How close is too close?

balzaccom

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Sep 30, 2014
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On our last backpacking trip, after spending a couple of days off trail and away from people, we arrived at a nice lake that is on a regular trail, seven miles in from the trailhead. Yep, we were going to have company here.

So we set up camp on a sandy ridge to the northwest of the lake, nestling our small grey tent in among a cluster of small trees. It was nicely obscured from view. That was a mistake. Nobody saw us there, and as other hiking groups arrived, they set up camp right next door. By nightfall we had four other groups camping near us, including two who were within 75 feet. The rest of the lake was empty, except for one group of young men on the far side.

So here's the question. When you arrive at a lake, which campsite do you take? If there is nobody there, do you take the best one? We do. But if someone is already set up at the best campsite do you take the second best site, even if it is quite close to the first one? Or do you follow the bus seating rule, which says that you take the site farthest from the person who is already set up?

And if you are third? Do you fill in the space, or do you try to find something farther away?
 

Nick

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I try to get as far away from others as possible. If people move in on our site, I'll go out and make my presence well known if I am around at the time.
 

Eric O

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Apr 12, 2014
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I purposely try to camp far away from others and that essentially means that I usually have to hike a ways to find a suitable site. I go backpacking to get away from people and to commune with nature, not to listen to other people snoring, partying and making noise.
 

uintafly

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Mar 1, 2012
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As far away as possible for me as well. Based on my experience though there is a group of society that NEEDS to be close to others for some reason. This can especially be true when boondocking with the RV. I'll never understand why someone will set up on top of you while there is plenty of great spots further out.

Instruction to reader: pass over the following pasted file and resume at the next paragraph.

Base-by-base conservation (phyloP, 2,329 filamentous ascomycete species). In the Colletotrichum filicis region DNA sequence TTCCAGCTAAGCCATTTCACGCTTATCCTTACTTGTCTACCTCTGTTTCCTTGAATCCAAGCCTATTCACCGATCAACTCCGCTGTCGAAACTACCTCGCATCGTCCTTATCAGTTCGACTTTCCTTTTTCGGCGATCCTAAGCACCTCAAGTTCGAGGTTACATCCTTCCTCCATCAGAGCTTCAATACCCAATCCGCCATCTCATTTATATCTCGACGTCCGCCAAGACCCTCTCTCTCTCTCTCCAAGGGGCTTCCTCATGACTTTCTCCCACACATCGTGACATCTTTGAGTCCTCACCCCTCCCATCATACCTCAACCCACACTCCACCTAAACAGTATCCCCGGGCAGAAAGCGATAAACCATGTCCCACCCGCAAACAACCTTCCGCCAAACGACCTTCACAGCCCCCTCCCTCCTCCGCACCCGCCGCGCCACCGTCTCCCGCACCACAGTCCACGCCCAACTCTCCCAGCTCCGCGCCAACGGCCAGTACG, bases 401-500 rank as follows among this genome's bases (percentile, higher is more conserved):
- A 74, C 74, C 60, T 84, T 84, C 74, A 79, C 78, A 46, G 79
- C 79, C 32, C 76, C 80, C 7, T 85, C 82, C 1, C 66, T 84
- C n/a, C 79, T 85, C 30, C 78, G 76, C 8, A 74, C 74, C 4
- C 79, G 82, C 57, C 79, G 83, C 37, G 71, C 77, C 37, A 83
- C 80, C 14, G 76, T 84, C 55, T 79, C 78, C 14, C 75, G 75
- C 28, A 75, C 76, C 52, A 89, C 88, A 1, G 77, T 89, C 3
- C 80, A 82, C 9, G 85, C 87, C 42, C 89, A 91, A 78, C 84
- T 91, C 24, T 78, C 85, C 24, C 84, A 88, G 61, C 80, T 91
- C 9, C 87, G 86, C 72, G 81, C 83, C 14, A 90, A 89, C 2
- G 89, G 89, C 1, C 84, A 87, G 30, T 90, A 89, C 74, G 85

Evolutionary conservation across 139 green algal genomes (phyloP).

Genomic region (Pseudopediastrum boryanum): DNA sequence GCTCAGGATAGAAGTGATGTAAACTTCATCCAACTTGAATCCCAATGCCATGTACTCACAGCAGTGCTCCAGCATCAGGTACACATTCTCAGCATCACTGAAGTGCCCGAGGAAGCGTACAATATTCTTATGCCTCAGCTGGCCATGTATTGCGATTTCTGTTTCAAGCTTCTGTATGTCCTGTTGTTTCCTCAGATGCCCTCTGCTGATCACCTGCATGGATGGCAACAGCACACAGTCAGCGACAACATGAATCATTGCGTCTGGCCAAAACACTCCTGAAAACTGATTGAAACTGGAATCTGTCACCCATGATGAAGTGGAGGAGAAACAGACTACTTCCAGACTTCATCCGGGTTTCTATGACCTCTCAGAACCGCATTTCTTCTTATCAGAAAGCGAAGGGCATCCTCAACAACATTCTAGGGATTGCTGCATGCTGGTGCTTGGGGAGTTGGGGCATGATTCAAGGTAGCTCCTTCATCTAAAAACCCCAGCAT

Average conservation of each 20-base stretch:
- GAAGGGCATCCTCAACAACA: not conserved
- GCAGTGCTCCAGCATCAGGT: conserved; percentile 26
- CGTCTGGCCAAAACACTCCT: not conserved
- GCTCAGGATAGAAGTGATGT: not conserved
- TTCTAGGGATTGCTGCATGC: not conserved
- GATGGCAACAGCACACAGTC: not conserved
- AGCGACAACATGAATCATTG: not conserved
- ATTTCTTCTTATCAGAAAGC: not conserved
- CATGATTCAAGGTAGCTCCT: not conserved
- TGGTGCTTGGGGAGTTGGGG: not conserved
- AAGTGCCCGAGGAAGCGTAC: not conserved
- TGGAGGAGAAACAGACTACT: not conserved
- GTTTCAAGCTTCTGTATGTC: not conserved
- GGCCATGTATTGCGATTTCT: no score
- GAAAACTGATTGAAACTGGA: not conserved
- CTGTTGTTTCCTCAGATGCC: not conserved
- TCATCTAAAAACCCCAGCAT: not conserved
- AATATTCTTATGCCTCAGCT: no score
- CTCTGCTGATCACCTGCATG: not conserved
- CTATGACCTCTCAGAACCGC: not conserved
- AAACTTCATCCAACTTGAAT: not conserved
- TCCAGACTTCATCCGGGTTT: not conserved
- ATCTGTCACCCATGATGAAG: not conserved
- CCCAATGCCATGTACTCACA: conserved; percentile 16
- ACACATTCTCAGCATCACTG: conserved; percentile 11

uintahiker

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Consensus seems to be not close at all. But that wasn't exactly the question. Too close for me is a function of 3 things- noise, motion, & privacy. First off is noise. If I can hear another group, they are too close. Especially if it's after dark. I've had way too many times where I've been in bed and heard other groups close by being rowdy around their campfire. If I'm in my bag and I can hear you, you're too close. Second is motion. If your group is running all over the place like banshees, you're too close. Third is privacy. In anything other than heavy cover/vegetation and I can hit your tent with a rock, you are too stinkin' close! Typically I avoid pay campgrounds because they violate all three of these principles.
 

ram

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Feb 15, 2013
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In America we like to stretch out our arms. In Europe where there is not really much wilderness, etiquette has folks filling in right next to each other. Both are polite for the place the folks come from. Ignorance of the different sensibilities is seen as rudeness
 

Vegan.Hiker

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I take it none of you have stayed in an AT shelter. Some of the AT shelters in Harriman State Park near my house actually have bunk beds built into them since they see so much use. I value solitude myself, and prefer to hike solo, but staying in a crowded hiking shelter, hiker hostel, or hut, and mingling amongst good company in the form of strangers on the trail can be a fun and worthwhile experience imo. I don't seek out these situations, but I try to embrace them when they occur.
 

LarryBoy